The hit potential was obvious when this song was being recorded. Cropper explained: “Really being different from most Otis Redding songs, it was a little more middle-of-the-road tempo-wise. It wasn’t a ballad and it wasn’t an uptempo, hard rock, dancing kind of thing that he was known for. It was more laid back, and we had been looking for a crossover song – a song that leaves the R&B charts and crosses over to the pop charts – and in this song we knew we had it. It was just something we had a feeling about. We listened to it and went, ‘This is it!’ We just knew beyond a doubt that this was the song. This was a hit.”

During the Vietnam War, this was very popular with American troops fighting there, as the song portrayed quite the opposite of their reality. Accordingly, it was used in two 1987 films that take place during the war: Platoon and Hamburger Hill.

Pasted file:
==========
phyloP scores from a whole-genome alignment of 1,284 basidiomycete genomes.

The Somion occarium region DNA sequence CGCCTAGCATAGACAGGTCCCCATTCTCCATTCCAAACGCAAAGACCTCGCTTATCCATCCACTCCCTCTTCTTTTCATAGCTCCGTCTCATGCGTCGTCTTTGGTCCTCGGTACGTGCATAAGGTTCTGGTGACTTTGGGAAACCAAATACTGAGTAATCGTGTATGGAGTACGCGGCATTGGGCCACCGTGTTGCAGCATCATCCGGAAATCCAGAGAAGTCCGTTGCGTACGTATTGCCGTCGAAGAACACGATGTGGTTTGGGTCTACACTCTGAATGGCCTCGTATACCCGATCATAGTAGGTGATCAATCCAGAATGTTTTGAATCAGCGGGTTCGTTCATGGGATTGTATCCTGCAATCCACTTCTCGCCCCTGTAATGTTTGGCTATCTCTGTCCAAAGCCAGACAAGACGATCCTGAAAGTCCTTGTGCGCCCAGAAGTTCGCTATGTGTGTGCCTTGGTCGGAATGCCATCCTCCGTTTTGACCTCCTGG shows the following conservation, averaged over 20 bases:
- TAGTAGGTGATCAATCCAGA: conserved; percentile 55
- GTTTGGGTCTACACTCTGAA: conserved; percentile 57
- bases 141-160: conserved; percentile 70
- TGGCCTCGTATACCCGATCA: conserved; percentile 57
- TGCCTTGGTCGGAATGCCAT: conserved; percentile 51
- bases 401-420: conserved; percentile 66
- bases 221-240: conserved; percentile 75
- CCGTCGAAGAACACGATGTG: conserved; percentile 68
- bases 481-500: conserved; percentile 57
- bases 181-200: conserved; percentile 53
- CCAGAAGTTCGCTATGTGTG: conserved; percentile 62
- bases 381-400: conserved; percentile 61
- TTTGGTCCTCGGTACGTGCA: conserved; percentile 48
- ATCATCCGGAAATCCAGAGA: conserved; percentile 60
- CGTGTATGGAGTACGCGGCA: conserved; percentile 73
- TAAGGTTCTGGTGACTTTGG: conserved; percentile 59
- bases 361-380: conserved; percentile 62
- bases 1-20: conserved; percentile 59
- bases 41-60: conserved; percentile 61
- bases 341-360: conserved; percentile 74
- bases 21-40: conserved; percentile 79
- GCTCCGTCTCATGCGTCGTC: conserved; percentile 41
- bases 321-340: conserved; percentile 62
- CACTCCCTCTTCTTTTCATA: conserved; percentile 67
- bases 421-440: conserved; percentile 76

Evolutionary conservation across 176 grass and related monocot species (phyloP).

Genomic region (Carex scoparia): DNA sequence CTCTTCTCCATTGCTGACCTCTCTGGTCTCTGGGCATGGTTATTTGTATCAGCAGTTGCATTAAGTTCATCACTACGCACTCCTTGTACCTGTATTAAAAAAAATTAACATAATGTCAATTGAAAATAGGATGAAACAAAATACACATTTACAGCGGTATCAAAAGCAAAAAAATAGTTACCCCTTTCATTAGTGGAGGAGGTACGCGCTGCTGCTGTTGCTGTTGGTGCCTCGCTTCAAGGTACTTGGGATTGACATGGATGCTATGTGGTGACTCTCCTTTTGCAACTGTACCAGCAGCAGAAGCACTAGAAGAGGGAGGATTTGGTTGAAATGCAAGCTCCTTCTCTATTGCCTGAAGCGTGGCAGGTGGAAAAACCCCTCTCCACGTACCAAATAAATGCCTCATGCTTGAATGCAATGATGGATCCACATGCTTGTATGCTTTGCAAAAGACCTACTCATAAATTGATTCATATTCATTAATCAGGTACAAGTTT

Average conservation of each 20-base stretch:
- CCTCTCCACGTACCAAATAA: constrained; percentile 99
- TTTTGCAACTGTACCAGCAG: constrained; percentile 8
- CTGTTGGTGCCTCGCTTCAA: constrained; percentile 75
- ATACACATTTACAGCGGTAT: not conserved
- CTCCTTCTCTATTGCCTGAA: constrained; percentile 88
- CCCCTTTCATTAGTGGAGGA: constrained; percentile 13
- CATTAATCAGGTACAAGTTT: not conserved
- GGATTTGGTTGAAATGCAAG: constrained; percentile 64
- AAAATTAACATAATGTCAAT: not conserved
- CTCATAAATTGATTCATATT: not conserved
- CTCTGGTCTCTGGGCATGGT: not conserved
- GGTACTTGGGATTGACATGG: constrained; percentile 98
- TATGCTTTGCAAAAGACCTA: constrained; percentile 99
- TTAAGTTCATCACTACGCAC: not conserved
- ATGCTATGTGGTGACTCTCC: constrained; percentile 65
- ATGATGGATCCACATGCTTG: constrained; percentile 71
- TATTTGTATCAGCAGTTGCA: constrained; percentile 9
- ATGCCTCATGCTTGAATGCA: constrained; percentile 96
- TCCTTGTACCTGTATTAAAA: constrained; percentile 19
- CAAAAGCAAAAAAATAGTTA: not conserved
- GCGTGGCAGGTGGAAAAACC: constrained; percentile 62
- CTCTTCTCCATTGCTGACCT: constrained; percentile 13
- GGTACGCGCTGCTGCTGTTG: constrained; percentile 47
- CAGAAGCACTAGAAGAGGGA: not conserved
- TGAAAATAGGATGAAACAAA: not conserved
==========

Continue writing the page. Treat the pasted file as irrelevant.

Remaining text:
This won 1968 Grammy Awards for Best Rhythm & Blues Performance, plus Best Rhythm & Blues Song for writers Otis Redding and Steve Cropper.

If you equate the beach and bird noises to putting stickers on a Picasso, there are two very good outtakes of the song available on the Otis Redding collection Remember Me

that are free of the overdubs. Stax Records had recently purchased a 4-track recorder, which made it easy to add the extra sounds. 

Dock of the Bay

Sittin’ in the mornin’ sun
I’ll be sittin’ when the evenin’ comes
Watching the ships roll in
Then I watch ’em roll away again, yeah
I’m sittin’ on the dock of the bay
Watchin’ the tide roll away, ooh
I’m just sittin’ on the dock of the bay
Wastin’ time

I left my home in Georgia
Headed for the Frisco Bay
‘Cause I’ve had nothin’ to live for
It look like nothin’s gonna come my way
So I’m just gon’ sitt on the dock of the bay
Watchin’ the tide roll away, ooh
I’m sittin’ on the dock of the bay
Wastin’ time

Look like nothing’s gonna change
Everything, still remains the same
I can’t do what ten people tell me to do
So I guess I’ll remain the same, yes

Sittin’ here restin’ my bones